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New games: 3D Dot Game Heroes, The 3rd Birthday, Ar Tonelico Qoga: Knell of Ar Ciel, Atelier Meruru: The Apprentice of Arland, Brave Story, Crimson Sea, Crimson Sea 2, Custom Robo (N64), Digimon World: Data Squad, Dissidia 012 Final Fantasy, Dragon’s Crown, Dragon’s Dogma: Dark Arisen, Dragon Quest VI: Realms of Revelation, Dragon Quest IX: Sentinels of the Starry Skies, Dragoneer’s Aria, Drone Tactics, Dungeon Maker: Hunting Ground, Dynasty Warriors: Gundam 3, Etrian Odyssey IV: Legends of the Titan, Fate/Extra, Final Fantasy IV: The Complete Collection, Final Fantasy VI Advance, Final Fantasy XIII, Final Fantasy XIII-2, Fire Emblem: Awakening, Fist of the North Star: Ken’s Rage 2, Fullmetal Alchemist and the Broken Angel, Gods Eater Burst, .Hack//G.U. Vol. 3//Redemption, Hyperdimension Neptunia, Hyperdimension Neptunia mk2, Inuyasha: Secret of the Divine Jewel, Inuyasha: The Secret of the Cursed Mask, Izuna: Legend of the Unemployed Ninja, Kingdom Hearts Re:Coded, The Legend of Heroes: Trails in the Sky, Lunar: Silver Star Harmony, Mana Khemia: Student Alliance, Mega Man Star Force 2: Zerker X Ninja/Zerker X Saurian, Monster Hunter 3 Ultimate, Muramasa Rebirth, Mother 1 + 2, Metal Dungeon, Ni No Kuni: Wrath of the White Witch, Naruto: Path of the Ninja 2, Orphen: Scion of Sorcery, Pandora’s Tower, Persona 4 Golden, Phantasy Star Portable, Pokémon Black Version /White Version, Project X Zone, Pokémon Mystery Dungeon: Gates to Infinity, Radiant Historia, Record of Agarest War, Rune Factory: Tides of Destiny (PS3), Shaman King: Power of Spirit, Shin Megami Tensei: Devil Summoner: Soul Hackers, Star Ocean: The Last Hope, Soul Sacrifice, Summon Night: Swordcraft Story, Summon Night: Twin Age, Stella Deus: The Gate of Eternity, Soul Nomad & the World Eaters, Super Robot Taisen: Original Generation, Tales of Xillia, Tales of Innocence, Tales of Destiny: Director’s Cut, Tales of Graces f, Traysia, Unchained Blades, White Knight Chronicles II, Way of the Samurai 4, Wizardry: Labyrinth of Lost Souls, What Did I Do To Deserve This, My Lord!?, Yu-Gi-Oh! Capsule Monster Coliseum, Yakuza 4, Ys I & II Chronicles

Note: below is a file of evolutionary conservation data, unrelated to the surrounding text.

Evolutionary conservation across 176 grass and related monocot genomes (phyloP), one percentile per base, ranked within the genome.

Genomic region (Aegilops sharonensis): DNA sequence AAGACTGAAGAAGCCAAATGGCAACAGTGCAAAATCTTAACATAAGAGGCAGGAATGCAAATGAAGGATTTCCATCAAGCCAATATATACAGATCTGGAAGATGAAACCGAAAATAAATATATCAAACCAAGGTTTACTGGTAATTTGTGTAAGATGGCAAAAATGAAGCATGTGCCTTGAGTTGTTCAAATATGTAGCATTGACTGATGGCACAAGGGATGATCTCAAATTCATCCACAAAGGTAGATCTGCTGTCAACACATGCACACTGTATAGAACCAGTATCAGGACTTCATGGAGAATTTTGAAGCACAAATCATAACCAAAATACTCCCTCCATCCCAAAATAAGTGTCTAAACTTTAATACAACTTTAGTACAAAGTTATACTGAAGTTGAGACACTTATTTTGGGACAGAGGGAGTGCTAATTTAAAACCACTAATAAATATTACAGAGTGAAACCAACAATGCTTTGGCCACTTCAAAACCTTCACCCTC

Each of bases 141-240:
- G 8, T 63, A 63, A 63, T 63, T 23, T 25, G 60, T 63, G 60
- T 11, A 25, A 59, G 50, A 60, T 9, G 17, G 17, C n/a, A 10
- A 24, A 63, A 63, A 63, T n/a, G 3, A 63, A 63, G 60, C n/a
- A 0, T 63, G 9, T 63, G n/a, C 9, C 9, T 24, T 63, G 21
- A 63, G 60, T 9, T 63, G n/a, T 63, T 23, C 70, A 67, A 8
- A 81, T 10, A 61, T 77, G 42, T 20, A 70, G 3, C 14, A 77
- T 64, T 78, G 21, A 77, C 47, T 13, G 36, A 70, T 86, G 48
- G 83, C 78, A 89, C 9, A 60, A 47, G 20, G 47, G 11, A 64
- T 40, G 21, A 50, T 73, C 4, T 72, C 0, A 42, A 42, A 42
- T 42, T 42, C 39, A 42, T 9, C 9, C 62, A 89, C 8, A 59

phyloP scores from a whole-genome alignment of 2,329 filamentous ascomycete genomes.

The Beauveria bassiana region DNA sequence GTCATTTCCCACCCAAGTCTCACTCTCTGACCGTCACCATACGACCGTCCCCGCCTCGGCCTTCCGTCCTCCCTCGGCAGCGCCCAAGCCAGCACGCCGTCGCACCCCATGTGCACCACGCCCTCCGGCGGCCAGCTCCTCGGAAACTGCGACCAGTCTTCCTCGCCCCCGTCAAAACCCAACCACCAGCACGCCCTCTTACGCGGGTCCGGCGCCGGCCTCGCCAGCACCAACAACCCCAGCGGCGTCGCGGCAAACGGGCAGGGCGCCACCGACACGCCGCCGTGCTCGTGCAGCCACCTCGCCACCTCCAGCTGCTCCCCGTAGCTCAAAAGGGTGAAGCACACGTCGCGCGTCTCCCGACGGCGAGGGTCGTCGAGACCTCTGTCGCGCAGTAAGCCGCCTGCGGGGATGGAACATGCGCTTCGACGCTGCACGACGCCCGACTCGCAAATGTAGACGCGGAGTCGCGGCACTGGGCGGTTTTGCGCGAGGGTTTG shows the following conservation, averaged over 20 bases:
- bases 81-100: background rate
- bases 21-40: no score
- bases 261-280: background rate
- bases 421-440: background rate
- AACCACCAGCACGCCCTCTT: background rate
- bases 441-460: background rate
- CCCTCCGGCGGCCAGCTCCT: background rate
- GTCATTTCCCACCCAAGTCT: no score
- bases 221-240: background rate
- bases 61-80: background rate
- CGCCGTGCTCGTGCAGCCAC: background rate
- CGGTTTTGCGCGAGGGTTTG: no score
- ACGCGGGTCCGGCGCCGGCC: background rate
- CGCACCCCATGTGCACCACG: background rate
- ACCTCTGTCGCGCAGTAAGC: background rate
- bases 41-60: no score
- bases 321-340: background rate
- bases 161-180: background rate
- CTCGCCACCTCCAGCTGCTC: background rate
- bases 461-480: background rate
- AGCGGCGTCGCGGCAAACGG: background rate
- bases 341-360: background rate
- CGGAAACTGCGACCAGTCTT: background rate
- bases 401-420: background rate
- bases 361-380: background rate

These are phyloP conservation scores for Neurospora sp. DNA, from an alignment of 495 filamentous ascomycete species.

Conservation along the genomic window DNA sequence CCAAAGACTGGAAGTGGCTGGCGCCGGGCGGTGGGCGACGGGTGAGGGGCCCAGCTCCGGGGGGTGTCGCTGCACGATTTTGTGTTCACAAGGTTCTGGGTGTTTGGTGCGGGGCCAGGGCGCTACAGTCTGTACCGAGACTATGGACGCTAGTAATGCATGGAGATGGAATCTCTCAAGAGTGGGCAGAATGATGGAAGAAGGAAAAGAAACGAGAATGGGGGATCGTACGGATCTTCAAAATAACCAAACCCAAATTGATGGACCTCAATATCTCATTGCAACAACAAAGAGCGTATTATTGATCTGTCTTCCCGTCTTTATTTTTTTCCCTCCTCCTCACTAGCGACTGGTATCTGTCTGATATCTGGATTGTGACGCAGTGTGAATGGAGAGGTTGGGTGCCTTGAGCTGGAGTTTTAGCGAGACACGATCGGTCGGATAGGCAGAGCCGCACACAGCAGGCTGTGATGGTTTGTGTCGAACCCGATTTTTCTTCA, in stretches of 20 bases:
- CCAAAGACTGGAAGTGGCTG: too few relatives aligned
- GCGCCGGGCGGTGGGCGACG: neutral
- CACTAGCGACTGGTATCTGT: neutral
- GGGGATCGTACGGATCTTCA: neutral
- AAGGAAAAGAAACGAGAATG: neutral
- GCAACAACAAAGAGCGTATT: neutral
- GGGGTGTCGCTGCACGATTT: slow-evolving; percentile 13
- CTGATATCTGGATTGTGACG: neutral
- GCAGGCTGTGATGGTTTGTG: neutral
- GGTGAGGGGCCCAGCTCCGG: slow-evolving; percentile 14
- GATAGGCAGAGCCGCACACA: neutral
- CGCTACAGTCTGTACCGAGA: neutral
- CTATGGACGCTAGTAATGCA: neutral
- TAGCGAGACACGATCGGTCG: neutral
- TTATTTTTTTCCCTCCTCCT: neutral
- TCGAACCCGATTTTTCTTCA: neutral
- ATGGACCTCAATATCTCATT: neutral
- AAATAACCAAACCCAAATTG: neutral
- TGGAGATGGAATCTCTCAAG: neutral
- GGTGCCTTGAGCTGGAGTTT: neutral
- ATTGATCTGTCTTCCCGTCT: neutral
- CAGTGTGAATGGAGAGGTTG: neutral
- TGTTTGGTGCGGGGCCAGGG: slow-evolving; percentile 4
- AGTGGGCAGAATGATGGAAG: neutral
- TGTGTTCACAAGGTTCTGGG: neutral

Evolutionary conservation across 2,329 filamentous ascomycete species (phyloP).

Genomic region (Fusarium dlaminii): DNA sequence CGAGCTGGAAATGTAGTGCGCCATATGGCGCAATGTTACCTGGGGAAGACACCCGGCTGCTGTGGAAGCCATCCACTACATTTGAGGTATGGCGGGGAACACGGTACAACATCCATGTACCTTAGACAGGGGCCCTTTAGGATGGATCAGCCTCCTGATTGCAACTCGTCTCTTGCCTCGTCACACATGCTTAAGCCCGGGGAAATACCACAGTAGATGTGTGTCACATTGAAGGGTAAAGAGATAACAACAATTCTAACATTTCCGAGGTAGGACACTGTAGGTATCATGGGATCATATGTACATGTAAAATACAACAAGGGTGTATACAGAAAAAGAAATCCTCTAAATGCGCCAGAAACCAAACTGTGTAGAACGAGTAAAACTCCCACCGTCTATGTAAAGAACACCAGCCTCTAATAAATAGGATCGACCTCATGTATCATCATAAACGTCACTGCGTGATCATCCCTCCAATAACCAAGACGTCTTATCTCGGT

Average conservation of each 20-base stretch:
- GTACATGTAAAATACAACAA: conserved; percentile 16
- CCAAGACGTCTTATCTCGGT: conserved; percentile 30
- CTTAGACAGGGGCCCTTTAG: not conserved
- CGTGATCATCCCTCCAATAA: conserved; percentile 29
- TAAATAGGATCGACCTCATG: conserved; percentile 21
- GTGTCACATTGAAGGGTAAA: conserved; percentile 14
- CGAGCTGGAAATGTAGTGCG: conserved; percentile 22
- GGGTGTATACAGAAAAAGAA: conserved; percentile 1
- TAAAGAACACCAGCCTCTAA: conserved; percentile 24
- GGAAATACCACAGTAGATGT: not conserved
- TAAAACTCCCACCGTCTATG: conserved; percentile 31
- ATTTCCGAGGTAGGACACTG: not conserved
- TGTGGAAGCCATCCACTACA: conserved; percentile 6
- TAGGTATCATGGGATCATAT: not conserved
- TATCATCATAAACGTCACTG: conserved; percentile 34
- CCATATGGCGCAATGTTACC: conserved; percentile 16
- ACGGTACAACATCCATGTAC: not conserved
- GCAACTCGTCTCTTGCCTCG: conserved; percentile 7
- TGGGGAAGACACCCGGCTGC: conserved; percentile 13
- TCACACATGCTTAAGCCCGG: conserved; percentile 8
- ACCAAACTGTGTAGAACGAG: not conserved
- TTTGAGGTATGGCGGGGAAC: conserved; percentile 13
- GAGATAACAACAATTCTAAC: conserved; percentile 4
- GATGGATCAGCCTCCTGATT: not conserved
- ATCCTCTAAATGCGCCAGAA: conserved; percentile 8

May 6th, 2022 Update

Instead of just using the biggest magazines I have added every English language magazine I can, a total of 46 additional magazines with at least one scan have been added. A total of 824 new images including 132 new games have been added.